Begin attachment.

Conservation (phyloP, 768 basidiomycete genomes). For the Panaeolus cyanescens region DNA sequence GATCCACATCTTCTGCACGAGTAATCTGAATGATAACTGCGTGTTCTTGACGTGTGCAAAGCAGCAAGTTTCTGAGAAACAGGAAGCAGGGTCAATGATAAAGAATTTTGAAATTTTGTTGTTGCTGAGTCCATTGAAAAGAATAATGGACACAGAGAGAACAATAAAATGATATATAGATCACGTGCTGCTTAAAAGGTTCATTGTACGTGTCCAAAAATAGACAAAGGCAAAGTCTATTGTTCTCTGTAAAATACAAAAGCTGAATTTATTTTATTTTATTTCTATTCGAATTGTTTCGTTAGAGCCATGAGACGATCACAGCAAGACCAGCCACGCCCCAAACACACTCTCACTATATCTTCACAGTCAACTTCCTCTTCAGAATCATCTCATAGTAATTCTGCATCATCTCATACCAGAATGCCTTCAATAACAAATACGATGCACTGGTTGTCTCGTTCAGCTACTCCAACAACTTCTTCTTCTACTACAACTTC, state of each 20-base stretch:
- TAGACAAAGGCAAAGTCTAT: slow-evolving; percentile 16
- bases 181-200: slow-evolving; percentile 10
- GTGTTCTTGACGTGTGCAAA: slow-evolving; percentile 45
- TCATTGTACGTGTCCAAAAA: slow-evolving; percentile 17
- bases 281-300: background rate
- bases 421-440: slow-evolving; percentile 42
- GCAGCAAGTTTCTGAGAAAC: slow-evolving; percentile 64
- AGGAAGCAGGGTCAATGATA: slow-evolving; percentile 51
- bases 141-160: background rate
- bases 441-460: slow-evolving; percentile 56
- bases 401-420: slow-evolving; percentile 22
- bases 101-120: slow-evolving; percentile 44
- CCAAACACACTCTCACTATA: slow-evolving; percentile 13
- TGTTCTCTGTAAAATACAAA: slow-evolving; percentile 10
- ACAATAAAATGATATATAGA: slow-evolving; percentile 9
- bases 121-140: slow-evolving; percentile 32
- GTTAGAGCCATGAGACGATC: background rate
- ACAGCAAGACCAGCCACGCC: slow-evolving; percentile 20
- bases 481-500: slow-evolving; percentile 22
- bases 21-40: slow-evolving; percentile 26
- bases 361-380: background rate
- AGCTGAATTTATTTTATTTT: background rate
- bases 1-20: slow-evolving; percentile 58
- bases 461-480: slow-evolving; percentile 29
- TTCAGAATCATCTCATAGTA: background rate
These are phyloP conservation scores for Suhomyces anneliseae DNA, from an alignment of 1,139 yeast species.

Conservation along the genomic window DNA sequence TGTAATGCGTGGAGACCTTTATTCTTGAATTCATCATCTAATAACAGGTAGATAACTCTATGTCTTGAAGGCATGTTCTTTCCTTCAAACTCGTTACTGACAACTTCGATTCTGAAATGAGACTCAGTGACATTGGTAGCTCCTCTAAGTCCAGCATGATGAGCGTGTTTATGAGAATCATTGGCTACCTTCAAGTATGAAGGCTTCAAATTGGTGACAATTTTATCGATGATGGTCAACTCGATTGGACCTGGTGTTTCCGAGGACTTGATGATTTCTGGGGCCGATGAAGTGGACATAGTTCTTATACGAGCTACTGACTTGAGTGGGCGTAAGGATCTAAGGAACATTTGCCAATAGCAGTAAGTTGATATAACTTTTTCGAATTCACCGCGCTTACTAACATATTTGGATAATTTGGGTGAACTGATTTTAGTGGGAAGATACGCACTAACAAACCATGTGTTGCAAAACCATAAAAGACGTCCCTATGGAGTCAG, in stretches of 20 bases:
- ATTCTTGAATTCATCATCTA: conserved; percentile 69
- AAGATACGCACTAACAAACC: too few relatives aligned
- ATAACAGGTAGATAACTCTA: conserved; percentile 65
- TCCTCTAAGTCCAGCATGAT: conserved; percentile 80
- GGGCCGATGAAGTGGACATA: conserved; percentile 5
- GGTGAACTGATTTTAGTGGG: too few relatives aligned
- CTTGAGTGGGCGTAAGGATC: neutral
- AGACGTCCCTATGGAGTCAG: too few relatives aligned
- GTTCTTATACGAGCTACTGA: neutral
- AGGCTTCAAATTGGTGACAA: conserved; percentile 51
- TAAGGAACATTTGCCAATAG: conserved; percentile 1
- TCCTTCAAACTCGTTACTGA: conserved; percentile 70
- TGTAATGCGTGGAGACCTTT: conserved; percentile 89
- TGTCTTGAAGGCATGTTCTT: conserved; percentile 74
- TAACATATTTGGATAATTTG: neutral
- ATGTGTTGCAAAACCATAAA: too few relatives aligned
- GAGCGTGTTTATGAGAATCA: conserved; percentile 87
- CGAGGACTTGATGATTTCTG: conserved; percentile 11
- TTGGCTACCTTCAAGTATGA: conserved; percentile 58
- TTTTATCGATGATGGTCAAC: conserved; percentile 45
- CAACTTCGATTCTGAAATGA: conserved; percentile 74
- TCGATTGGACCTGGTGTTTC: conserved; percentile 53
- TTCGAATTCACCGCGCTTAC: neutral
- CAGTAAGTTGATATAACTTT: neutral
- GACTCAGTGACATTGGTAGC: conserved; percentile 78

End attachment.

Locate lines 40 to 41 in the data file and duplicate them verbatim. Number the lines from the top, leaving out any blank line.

- TCCTTCAAACTCGTTACTGA: conserved; percentile 70
- TGTAATGCGTGGAGACCTTT: conserved; percentile 89